Opinions

Western alienation is the price of loyalty

Publication YearIssue Date 

Naheed Nenshi, the lovable freedom fighter who has become a Robin Hood-like hero for oppressed university students, recently revealed that it seems unlikely Calgary will receive federal funding for the underground tunnel to Nottingham, er, the airport. There are few, if any, prospects for another contributor to this hot-button project and it appears as if the dream of the tunnel will die in its crib. Quebec City, meanwhile, will receive federal funding to improve transportation networks for its airport. This raises a serious question: why does the government ignore the one major Canadian city that elected only Conservative members of parliament?

The term "Western alienation" was tossed around a lot in Alberta during the Liberal governments of Jean Chretien and Paul Martin. Calgary, for one, has not elected a Liberal MP since the height of Trudeau-mania in 1968 and many of its residents are still bitter about the National Energy Program of 1980 (although they have been all too eager to forgive the provincial PCs, whom under Peter Lougheed agreed to the NEP and toasted it with champagne after lengthy negotiating in 1981). Given this stubborn animosity of Calgarians to the Liberals, it made sense to everyone why Alberta was seemingly being ignored: they don't care about us because we don't vote for them.

Everything was supposed to change in 2006 when Stephen Harper and his Conservative posse formed the government. Now we would finally receive the respect we deserve! Fast track to the airport tunnel debacle, however, and it appears as though nothing has changed. The logic behind Alberta's marginalization is painfully obvious: just as the Liberals ignored us because they knew they could not win, the Conservatives now ignore us because they know they cannot lose. You can hardly blame either party for this situation. They both need to appeal to other parts of the country where voters might actually change their minds. Why waste time and resources here? We've already played our hand.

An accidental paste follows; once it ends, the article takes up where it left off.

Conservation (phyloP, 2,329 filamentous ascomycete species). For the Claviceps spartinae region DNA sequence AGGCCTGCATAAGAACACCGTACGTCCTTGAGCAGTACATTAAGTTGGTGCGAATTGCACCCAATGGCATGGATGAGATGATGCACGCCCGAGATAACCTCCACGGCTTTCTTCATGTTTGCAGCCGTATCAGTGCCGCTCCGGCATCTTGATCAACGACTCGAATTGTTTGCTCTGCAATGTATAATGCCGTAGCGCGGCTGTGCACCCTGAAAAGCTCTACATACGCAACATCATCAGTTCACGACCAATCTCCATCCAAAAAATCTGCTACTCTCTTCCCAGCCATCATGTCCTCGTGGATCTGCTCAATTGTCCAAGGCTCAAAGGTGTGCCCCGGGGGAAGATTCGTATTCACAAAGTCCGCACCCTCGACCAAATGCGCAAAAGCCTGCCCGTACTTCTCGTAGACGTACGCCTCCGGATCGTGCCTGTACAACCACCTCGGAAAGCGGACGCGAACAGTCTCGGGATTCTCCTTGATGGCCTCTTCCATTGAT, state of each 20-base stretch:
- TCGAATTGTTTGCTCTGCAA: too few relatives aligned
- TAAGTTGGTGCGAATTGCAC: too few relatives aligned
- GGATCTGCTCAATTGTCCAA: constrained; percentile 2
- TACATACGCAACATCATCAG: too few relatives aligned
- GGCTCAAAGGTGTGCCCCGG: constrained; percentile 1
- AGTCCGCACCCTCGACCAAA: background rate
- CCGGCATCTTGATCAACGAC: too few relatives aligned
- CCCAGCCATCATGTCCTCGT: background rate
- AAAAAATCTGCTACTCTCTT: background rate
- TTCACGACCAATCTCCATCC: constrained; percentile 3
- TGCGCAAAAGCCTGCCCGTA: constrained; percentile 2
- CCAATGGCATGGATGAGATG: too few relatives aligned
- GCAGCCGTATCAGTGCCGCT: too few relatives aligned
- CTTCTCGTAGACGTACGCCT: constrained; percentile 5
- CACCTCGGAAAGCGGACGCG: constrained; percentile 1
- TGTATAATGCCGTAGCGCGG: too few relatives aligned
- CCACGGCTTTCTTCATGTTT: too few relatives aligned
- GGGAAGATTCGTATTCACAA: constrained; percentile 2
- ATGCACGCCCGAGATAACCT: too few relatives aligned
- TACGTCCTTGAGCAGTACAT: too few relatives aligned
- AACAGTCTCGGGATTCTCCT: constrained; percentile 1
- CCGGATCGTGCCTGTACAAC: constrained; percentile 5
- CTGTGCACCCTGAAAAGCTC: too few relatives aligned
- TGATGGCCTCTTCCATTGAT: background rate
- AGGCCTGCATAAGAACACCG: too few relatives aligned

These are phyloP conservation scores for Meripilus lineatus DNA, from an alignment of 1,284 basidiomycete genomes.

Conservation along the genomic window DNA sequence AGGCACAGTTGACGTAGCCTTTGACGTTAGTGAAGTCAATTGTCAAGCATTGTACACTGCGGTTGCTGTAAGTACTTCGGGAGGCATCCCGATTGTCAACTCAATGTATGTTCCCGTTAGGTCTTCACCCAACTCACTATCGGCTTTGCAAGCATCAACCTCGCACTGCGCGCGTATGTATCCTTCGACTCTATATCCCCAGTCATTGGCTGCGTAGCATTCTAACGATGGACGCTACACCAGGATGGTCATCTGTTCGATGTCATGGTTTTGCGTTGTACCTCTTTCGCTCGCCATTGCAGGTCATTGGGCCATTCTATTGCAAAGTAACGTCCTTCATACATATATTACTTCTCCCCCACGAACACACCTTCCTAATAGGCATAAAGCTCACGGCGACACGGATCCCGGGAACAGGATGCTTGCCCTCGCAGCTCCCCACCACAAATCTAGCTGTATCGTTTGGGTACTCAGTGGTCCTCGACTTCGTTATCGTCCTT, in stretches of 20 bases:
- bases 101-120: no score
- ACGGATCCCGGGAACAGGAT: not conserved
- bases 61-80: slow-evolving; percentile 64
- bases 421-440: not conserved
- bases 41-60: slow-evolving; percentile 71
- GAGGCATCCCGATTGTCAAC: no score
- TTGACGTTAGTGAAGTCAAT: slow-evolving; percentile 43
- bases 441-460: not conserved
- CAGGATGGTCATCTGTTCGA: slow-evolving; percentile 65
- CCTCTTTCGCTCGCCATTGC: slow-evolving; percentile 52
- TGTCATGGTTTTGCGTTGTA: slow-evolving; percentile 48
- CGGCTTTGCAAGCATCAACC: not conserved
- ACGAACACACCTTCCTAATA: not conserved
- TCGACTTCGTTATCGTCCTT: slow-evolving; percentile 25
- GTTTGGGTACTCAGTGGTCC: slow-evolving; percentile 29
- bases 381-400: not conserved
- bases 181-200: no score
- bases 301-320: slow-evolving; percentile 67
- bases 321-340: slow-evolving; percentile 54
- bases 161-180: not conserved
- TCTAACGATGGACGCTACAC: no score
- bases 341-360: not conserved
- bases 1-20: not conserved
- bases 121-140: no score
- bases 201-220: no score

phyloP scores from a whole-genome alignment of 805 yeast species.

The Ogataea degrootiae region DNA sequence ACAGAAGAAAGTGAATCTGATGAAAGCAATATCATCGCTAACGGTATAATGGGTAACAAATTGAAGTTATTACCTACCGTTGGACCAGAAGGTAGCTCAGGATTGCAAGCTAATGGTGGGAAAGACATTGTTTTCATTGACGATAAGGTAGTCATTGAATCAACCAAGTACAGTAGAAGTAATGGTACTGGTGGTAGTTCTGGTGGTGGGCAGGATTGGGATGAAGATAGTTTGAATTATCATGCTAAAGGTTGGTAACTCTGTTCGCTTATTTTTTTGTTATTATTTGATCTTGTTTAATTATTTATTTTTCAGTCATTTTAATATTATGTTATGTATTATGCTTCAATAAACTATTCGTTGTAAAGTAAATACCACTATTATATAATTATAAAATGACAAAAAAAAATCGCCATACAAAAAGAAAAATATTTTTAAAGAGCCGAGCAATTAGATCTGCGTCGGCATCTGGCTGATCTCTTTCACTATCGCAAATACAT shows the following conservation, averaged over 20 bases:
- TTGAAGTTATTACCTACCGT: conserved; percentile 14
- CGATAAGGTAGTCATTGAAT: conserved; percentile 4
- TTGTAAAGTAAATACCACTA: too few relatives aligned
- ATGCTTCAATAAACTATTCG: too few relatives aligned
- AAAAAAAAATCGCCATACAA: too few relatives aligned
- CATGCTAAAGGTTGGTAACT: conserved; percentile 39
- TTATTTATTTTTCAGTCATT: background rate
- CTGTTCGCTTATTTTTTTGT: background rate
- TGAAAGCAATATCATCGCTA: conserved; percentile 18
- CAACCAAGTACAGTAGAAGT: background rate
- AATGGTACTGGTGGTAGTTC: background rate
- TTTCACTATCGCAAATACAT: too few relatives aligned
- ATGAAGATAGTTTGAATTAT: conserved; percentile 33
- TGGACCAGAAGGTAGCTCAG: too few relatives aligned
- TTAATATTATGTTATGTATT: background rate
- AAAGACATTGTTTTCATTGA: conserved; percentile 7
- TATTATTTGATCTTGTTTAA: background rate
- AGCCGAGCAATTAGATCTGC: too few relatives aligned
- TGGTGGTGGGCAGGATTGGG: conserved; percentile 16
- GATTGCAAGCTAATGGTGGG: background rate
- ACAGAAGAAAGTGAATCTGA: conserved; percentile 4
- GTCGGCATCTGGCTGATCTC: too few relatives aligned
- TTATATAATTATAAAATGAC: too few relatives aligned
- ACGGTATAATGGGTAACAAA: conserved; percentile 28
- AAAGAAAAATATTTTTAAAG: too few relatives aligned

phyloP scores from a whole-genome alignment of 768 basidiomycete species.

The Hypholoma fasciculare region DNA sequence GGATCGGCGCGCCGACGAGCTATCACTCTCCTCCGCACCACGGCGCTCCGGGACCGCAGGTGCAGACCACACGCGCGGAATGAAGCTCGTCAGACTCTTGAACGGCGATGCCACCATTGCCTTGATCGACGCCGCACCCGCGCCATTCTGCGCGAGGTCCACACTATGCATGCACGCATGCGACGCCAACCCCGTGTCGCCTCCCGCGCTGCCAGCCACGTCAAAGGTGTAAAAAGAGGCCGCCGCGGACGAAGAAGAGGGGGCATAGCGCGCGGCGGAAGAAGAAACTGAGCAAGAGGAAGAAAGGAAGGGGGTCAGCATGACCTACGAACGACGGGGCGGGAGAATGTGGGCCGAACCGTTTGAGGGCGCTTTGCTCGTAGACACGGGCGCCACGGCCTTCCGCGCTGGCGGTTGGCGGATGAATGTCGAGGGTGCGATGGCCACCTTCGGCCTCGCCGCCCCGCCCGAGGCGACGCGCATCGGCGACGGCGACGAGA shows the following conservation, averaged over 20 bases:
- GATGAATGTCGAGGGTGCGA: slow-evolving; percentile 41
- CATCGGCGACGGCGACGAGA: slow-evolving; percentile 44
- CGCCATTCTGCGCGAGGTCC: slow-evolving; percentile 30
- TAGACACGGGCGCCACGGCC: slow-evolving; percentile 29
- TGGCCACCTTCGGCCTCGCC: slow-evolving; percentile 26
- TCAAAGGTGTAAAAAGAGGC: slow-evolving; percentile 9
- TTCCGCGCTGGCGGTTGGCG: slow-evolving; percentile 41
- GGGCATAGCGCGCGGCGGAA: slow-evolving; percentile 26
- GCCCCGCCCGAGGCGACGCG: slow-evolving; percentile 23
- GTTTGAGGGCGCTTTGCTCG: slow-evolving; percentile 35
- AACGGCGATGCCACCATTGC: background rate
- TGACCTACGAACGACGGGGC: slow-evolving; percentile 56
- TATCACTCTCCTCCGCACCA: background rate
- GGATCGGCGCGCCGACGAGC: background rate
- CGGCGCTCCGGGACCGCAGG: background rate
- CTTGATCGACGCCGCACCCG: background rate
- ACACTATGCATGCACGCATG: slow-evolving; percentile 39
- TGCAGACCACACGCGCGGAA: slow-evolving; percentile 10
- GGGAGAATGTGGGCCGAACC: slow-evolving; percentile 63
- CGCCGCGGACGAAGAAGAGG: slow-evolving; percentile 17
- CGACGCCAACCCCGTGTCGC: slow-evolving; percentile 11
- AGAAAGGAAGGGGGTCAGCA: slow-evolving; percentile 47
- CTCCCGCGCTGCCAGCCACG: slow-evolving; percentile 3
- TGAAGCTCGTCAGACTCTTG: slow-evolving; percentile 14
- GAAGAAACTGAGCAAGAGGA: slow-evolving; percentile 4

We have alienated ourselves by so predictably voting Conservative in every election. If Alberta wants to feel as politically important as Quebec or Ontario, all we have to do is elect someone else. Edmonton elected one New Democrat and had elected a Liberal or two in the previous two elections, and as such it can expect to receive more attention from parties of any stripe during both elections and government sessions than Calgary. There has never been a better time to shed our Tory blue, what with historic charges of contempt of parliament plaguing a government that prefers to identify itself with "Harper" before "Canada." The typical response to such statements seems to always be, "Yes, yes, but there are no good alternatives." This, of course, is nonsense, but don't take my word for it. Go to the Liberal website, go to the NDP website, go to any of the other parties' websites and you will find platforms that are more concerned with tackling the problems of the twenty-first century than scoring cheap political points.

If you are a dyed-in-the-wool Conservative, you will probably respectfully disagree with these sentiments. However, if you are an Albertan who is sick and tired of being ignored by the federal government, a spring election will be our chance to take a stand. Calgarians have not been shy about embracing liberal-minded mayors in Naheed Nenshi and Dave Bronconnier -- we should not be shy about sending our Conservative MPs to the curb. After all, what have they done for us lately?

Section: 

Issue: 

Comments

After blowing $40,000 of SU money on a push-poll for Naheed Nenshi--contracted out to one of his campaign donors--are any heads going to roll at the Students\' Union?